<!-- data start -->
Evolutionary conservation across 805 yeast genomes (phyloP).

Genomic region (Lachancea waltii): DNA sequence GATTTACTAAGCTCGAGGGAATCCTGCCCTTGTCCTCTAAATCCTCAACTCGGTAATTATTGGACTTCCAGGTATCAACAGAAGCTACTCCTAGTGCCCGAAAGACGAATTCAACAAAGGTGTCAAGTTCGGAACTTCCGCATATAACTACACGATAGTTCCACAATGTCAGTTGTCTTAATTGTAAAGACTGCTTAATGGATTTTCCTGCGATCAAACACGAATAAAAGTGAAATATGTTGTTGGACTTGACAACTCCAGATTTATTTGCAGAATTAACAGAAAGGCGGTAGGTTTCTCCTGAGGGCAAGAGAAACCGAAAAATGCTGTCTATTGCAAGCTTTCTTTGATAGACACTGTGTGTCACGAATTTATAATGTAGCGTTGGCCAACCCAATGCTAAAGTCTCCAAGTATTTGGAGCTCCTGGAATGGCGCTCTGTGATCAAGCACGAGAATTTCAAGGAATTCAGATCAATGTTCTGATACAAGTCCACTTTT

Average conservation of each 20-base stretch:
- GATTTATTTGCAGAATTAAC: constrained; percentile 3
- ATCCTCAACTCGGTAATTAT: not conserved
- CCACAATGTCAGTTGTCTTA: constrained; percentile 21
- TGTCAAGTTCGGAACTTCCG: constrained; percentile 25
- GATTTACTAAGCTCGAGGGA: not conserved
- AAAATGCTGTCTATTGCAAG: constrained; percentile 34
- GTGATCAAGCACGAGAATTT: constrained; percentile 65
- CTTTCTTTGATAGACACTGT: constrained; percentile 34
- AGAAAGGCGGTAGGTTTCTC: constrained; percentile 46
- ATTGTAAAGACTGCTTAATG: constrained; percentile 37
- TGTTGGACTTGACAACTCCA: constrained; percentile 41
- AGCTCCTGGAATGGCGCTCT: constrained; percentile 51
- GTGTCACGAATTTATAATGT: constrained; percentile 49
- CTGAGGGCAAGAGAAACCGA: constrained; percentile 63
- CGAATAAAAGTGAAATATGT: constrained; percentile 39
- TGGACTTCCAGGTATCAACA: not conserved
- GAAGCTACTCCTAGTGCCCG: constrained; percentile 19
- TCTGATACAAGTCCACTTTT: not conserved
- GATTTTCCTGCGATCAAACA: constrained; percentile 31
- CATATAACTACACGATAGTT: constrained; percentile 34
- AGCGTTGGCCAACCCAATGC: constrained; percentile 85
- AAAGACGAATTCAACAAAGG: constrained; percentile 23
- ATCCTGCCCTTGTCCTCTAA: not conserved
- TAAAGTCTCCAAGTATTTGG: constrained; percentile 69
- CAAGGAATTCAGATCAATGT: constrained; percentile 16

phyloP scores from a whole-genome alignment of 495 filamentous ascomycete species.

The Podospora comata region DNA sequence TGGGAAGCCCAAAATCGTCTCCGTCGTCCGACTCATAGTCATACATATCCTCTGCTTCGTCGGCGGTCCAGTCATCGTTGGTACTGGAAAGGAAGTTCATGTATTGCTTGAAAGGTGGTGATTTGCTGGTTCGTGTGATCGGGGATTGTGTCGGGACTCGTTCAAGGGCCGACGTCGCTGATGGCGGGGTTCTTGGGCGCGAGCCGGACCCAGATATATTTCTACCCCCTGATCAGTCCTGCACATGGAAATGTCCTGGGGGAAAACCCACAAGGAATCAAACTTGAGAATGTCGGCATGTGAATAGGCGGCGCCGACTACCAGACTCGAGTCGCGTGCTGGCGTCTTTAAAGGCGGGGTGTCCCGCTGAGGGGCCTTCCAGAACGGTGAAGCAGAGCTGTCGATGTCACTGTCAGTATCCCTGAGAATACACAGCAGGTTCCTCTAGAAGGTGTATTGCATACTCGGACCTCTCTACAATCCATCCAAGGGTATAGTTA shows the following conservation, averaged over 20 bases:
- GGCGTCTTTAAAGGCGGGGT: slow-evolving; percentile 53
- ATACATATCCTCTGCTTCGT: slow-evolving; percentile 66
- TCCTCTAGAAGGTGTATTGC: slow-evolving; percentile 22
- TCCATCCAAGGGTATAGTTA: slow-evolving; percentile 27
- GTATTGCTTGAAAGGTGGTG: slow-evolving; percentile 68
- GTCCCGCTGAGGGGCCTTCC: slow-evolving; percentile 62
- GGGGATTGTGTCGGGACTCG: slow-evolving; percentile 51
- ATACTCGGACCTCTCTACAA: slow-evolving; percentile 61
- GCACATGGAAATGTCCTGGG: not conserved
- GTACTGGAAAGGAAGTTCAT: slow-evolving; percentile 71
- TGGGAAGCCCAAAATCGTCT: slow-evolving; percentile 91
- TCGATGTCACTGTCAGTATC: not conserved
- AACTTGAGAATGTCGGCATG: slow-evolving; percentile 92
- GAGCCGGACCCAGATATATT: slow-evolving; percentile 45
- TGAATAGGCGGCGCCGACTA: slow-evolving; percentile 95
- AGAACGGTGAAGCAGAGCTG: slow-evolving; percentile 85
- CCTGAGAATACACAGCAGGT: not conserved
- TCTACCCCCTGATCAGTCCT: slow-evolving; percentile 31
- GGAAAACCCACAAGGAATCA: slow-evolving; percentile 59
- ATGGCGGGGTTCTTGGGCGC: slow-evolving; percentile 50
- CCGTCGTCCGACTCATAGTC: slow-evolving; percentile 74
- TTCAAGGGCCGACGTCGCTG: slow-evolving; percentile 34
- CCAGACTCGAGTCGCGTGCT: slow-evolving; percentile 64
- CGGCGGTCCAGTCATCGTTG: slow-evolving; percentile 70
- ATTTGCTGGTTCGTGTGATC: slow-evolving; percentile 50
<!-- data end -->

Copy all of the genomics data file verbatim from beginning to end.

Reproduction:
Evolutionary conservation across 805 yeast genomes (phyloP).

Genomic region (Lachancea waltii): DNA sequence GATTTACTAAGCTCGAGGGAATCCTGCCCTTGTCCTCTAAATCCTCAACTCGGTAATTATTGGACTTCCAGGTATCAACAGAAGCTACTCCTAGTGCCCGAAAGACGAATTCAACAAAGGTGTCAAGTTCGGAACTTCCGCATATAACTACACGATAGTTCCACAATGTCAGTTGTCTTAATTGTAAAGACTGCTTAATGGATTTTCCTGCGATCAAACACGAATAAAAGTGAAATATGTTGTTGGACTTGACAACTCCAGATTTATTTGCAGAATTAACAGAAAGGCGGTAGGTTTCTCCTGAGGGCAAGAGAAACCGAAAAATGCTGTCTATTGCAAGCTTTCTTTGATAGACACTGTGTGTCACGAATTTATAATGTAGCGTTGGCCAACCCAATGCTAAAGTCTCCAAGTATTTGGAGCTCCTGGAATGGCGCTCTGTGATCAAGCACGAGAATTTCAAGGAATTCAGATCAATGTTCTGATACAAGTCCACTTTT

Average conservation of each 20-base stretch:
- GATTTATTTGCAGAATTAAC: constrained; percentile 3
- ATCCTCAACTCGGTAATTAT: not conserved
- CCACAATGTCAGTTGTCTTA: constrained; percentile 21
- TGTCAAGTTCGGAACTTCCG: constrained; percentile 25
- GATTTACTAAGCTCGAGGGA: not conserved
- AAAATGCTGTCTATTGCAAG: constrained; percentile 34
- GTGATCAAGCACGAGAATTT: constrained; percentile 65
- CTTTCTTTGATAGACACTGT: constrained; percentile 34
- AGAAAGGCGGTAGGTTTCTC: constrained; percentile 46
- ATTGTAAAGACTGCTTAATG: constrained; percentile 37
- TGTTGGACTTGACAACTCCA: constrained; percentile 41
- AGCTCCTGGAATGGCGCTCT: constrained; percentile 51
- GTGTCACGAATTTATAATGT: constrained; percentile 49
- CTGAGGGCAAGAGAAACCGA: constrained; percentile 63
- CGAATAAAAGTGAAATATGT: constrained; percentile 39
- TGGACTTCCAGGTATCAACA: not conserved
- GAAGCTACTCCTAGTGCCCG: constrained; percentile 19
- TCTGATACAAGTCCACTTTT: not conserved
- GATTTTCCTGCGATCAAACA: constrained; percentile 31
- CATATAACTACACGATAGTT: constrained; percentile 34
- AGCGTTGGCCAACCCAATGC: constrained; percentile 85
- AAAGACGAATTCAACAAAGG: constrained; percentile 23
- ATCCTGCCCTTGTCCTCTAA: not conserved
- TAAAGTCTCCAAGTATTTGG: constrained; percentile 69
- CAAGGAATTCAGATCAATGT: constrained; percentile 16

phyloP scores from a whole-genome alignment of 495 filamentous ascomycete species.

The Podospora comata region DNA sequence TGGGAAGCCCAAAATCGTCTCCGTCGTCCGACTCATAGTCATACATATCCTCTGCTTCGTCGGCGGTCCAGTCATCGTTGGTACTGGAAAGGAAGTTCATGTATTGCTTGAAAGGTGGTGATTTGCTGGTTCGTGTGATCGGGGATTGTGTCGGGACTCGTTCAAGGGCCGACGTCGCTGATGGCGGGGTTCTTGGGCGCGAGCCGGACCCAGATATATTTCTACCCCCTGATCAGTCCTGCACATGGAAATGTCCTGGGGGAAAACCCACAAGGAATCAAACTTGAGAATGTCGGCATGTGAATAGGCGGCGCCGACTACCAGACTCGAGTCGCGTGCTGGCGTCTTTAAAGGCGGGGTGTCCCGCTGAGGGGCCTTCCAGAACGGTGAAGCAGAGCTGTCGATGTCACTGTCAGTATCCCTGAGAATACACAGCAGGTTCCTCTAGAAGGTGTATTGCATACTCGGACCTCTCTACAATCCATCCAAGGGTATAGTTA shows the following conservation, averaged over 20 bases:
- GGCGTCTTTAAAGGCGGGGT: slow-evolving; percentile 53
- ATACATATCCTCTGCTTCGT: slow-evolving; percentile 66
- TCCTCTAGAAGGTGTATTGC: slow-evolving; percentile 22
- TCCATCCAAGGGTATAGTTA: slow-evolving; percentile 27
- GTATTGCTTGAAAGGTGGTG: slow-evolving; percentile 68
- GTCCCGCTGAGGGGCCTTCC: slow-evolving; percentile 62
- GGGGATTGTGTCGGGACTCG: slow-evolving; percentile 51
- ATACTCGGACCTCTCTACAA: slow-evolving; percentile 61
- GCACATGGAAATGTCCTGGG: not conserved
- GTACTGGAAAGGAAGTTCAT: slow-evolving; percentile 71
- TGGGAAGCCCAAAATCGTCT: slow-evolving; percentile 91
- TCGATGTCACTGTCAGTATC: not conserved
- AACTTGAGAATGTCGGCATG: slow-evolving; percentile 92
- GAGCCGGACCCAGATATATT: slow-evolving; percentile 45
- TGAATAGGCGGCGCCGACTA: slow-evolving; percentile 95
- AGAACGGTGAAGCAGAGCTG: slow-evolving; percentile 85
- CCTGAGAATACACAGCAGGT: not conserved
- TCTACCCCCTGATCAGTCCT: slow-evolving; percentile 31
- GGAAAACCCACAAGGAATCA: slow-evolving; percentile 59
- ATGGCGGGGTTCTTGGGCGC: slow-evolving; percentile 50
- CCGTCGTCCGACTCATAGTC: slow-evolving; percentile 74
- TTCAAGGGCCGACGTCGCTG: slow-evolving; percentile 34
- CCAGACTCGAGTCGCGTGCT: slow-evolving; percentile 64
- CGGCGGTCCAGTCATCGTTG: slow-evolving; percentile 70
- ATTTGCTGGTTCGTGTGATC: slow-evolving; percentile 50